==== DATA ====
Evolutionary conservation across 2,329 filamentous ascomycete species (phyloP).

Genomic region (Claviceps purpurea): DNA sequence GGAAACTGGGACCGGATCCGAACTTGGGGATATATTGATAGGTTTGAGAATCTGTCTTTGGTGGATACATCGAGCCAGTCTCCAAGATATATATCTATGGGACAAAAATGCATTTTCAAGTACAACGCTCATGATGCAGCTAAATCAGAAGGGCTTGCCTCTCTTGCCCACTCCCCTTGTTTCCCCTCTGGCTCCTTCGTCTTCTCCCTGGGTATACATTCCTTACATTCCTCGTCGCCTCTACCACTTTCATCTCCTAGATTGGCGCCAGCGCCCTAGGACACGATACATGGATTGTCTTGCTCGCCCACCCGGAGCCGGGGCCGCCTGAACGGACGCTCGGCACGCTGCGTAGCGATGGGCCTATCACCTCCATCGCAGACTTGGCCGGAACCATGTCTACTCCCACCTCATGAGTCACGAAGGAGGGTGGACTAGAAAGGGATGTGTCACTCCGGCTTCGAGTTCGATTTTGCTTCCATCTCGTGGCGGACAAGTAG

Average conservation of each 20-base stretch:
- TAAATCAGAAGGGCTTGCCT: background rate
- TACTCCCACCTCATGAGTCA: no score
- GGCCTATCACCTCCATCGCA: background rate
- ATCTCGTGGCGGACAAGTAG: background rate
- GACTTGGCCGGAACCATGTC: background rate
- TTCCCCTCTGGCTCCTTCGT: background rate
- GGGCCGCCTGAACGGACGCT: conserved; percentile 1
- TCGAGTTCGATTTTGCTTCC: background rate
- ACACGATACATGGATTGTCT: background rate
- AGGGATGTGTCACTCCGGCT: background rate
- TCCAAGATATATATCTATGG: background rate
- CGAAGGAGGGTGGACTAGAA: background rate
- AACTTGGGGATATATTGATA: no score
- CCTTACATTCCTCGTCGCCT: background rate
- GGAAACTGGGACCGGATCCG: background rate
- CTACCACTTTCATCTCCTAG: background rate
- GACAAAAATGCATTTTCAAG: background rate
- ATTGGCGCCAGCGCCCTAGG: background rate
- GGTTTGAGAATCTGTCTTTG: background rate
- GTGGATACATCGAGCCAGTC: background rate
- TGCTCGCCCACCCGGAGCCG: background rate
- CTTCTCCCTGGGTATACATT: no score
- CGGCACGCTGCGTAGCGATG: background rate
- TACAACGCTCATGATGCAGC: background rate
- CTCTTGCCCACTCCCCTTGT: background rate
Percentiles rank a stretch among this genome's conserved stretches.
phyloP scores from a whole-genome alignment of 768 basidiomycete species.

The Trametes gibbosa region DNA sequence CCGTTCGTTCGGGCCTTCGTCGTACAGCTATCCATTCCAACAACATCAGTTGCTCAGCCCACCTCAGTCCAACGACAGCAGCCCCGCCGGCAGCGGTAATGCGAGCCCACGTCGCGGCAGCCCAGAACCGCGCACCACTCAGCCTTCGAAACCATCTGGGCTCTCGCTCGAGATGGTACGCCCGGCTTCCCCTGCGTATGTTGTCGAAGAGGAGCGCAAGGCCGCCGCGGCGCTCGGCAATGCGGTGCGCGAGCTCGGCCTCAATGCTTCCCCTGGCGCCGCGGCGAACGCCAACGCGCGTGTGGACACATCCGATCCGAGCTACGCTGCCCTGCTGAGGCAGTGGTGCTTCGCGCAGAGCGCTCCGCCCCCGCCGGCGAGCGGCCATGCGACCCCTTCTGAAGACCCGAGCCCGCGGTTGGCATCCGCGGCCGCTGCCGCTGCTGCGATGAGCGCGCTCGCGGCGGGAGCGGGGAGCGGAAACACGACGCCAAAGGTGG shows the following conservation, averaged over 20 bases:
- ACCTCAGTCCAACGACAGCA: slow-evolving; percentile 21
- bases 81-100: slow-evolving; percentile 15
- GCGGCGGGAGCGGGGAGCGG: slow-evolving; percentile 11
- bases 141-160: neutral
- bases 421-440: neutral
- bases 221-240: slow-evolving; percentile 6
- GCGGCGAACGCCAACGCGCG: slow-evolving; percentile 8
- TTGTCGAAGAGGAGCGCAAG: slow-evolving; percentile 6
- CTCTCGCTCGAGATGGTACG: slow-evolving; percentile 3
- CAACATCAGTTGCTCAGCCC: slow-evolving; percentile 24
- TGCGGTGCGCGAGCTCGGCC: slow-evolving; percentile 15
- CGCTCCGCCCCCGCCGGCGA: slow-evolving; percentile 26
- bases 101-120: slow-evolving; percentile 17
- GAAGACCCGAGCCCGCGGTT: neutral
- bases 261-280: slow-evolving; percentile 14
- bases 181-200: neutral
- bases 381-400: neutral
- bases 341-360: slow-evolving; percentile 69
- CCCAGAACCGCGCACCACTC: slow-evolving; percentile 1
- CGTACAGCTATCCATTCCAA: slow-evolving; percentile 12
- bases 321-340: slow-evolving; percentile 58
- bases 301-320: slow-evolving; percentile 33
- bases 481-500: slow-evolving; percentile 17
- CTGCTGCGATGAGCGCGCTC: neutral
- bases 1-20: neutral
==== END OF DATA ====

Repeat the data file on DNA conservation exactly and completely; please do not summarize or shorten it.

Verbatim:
Evolutionary conservation across 2,329 filamentous ascomycete species (phyloP).

Genomic region (Claviceps purpurea): DNA sequence GGAAACTGGGACCGGATCCGAACTTGGGGATATATTGATAGGTTTGAGAATCTGTCTTTGGTGGATACATCGAGCCAGTCTCCAAGATATATATCTATGGGACAAAAATGCATTTTCAAGTACAACGCTCATGATGCAGCTAAATCAGAAGGGCTTGCCTCTCTTGCCCACTCCCCTTGTTTCCCCTCTGGCTCCTTCGTCTTCTCCCTGGGTATACATTCCTTACATTCCTCGTCGCCTCTACCACTTTCATCTCCTAGATTGGCGCCAGCGCCCTAGGACACGATACATGGATTGTCTTGCTCGCCCACCCGGAGCCGGGGCCGCCTGAACGGACGCTCGGCACGCTGCGTAGCGATGGGCCTATCACCTCCATCGCAGACTTGGCCGGAACCATGTCTACTCCCACCTCATGAGTCACGAAGGAGGGTGGACTAGAAAGGGATGTGTCACTCCGGCTTCGAGTTCGATTTTGCTTCCATCTCGTGGCGGACAAGTAG

Average conservation of each 20-base stretch:
- TAAATCAGAAGGGCTTGCCT: background rate
- TACTCCCACCTCATGAGTCA: no score
- GGCCTATCACCTCCATCGCA: background rate
- ATCTCGTGGCGGACAAGTAG: background rate
- GACTTGGCCGGAACCATGTC: background rate
- TTCCCCTCTGGCTCCTTCGT: background rate
- GGGCCGCCTGAACGGACGCT: conserved; percentile 1
- TCGAGTTCGATTTTGCTTCC: background rate
- ACACGATACATGGATTGTCT: background rate
- AGGGATGTGTCACTCCGGCT: background rate
- TCCAAGATATATATCTATGG: background rate
- CGAAGGAGGGTGGACTAGAA: background rate
- AACTTGGGGATATATTGATA: no score
- CCTTACATTCCTCGTCGCCT: background rate
- GGAAACTGGGACCGGATCCG: background rate
- CTACCACTTTCATCTCCTAG: background rate
- GACAAAAATGCATTTTCAAG: background rate
- ATTGGCGCCAGCGCCCTAGG: background rate
- GGTTTGAGAATCTGTCTTTG: background rate
- GTGGATACATCGAGCCAGTC: background rate
- TGCTCGCCCACCCGGAGCCG: background rate
- CTTCTCCCTGGGTATACATT: no score
- CGGCACGCTGCGTAGCGATG: background rate
- TACAACGCTCATGATGCAGC: background rate
- CTCTTGCCCACTCCCCTTGT: background rate
Percentiles rank a stretch among this genome's conserved stretches.
phyloP scores from a whole-genome alignment of 768 basidiomycete species.

The Trametes gibbosa region DNA sequence CCGTTCGTTCGGGCCTTCGTCGTACAGCTATCCATTCCAACAACATCAGTTGCTCAGCCCACCTCAGTCCAACGACAGCAGCCCCGCCGGCAGCGGTAATGCGAGCCCACGTCGCGGCAGCCCAGAACCGCGCACCACTCAGCCTTCGAAACCATCTGGGCTCTCGCTCGAGATGGTACGCCCGGCTTCCCCTGCGTATGTTGTCGAAGAGGAGCGCAAGGCCGCCGCGGCGCTCGGCAATGCGGTGCGCGAGCTCGGCCTCAATGCTTCCCCTGGCGCCGCGGCGAACGCCAACGCGCGTGTGGACACATCCGATCCGAGCTACGCTGCCCTGCTGAGGCAGTGGTGCTTCGCGCAGAGCGCTCCGCCCCCGCCGGCGAGCGGCCATGCGACCCCTTCTGAAGACCCGAGCCCGCGGTTGGCATCCGCGGCCGCTGCCGCTGCTGCGATGAGCGCGCTCGCGGCGGGAGCGGGGAGCGGAAACACGACGCCAAAGGTGG shows the following conservation, averaged over 20 bases:
- ACCTCAGTCCAACGACAGCA: slow-evolving; percentile 21
- bases 81-100: slow-evolving; percentile 15
- GCGGCGGGAGCGGGGAGCGG: slow-evolving; percentile 11
- bases 141-160: neutral
- bases 421-440: neutral
- bases 221-240: slow-evolving; percentile 6
- GCGGCGAACGCCAACGCGCG: slow-evolving; percentile 8
- TTGTCGAAGAGGAGCGCAAG: slow-evolving; percentile 6
- CTCTCGCTCGAGATGGTACG: slow-evolving; percentile 3
- CAACATCAGTTGCTCAGCCC: slow-evolving; percentile 24
- TGCGGTGCGCGAGCTCGGCC: slow-evolving; percentile 15
- CGCTCCGCCCCCGCCGGCGA: slow-evolving; percentile 26
- bases 101-120: slow-evolving; percentile 17
- GAAGACCCGAGCCCGCGGTT: neutral
- bases 261-280: slow-evolving; percentile 14
- bases 181-200: neutral
- bases 381-400: neutral
- bases 341-360: slow-evolving; percentile 69
- CCCAGAACCGCGCACCACTC: slow-evolving; percentile 1
- CGTACAGCTATCCATTCCAA: slow-evolving; percentile 12
- bases 321-340: slow-evolving; percentile 58
- bases 301-320: slow-evolving; percentile 33
- bases 481-500: slow-evolving; percentile 17
- CTGCTGCGATGAGCGCGCTC: neutral
- bases 1-20: neutral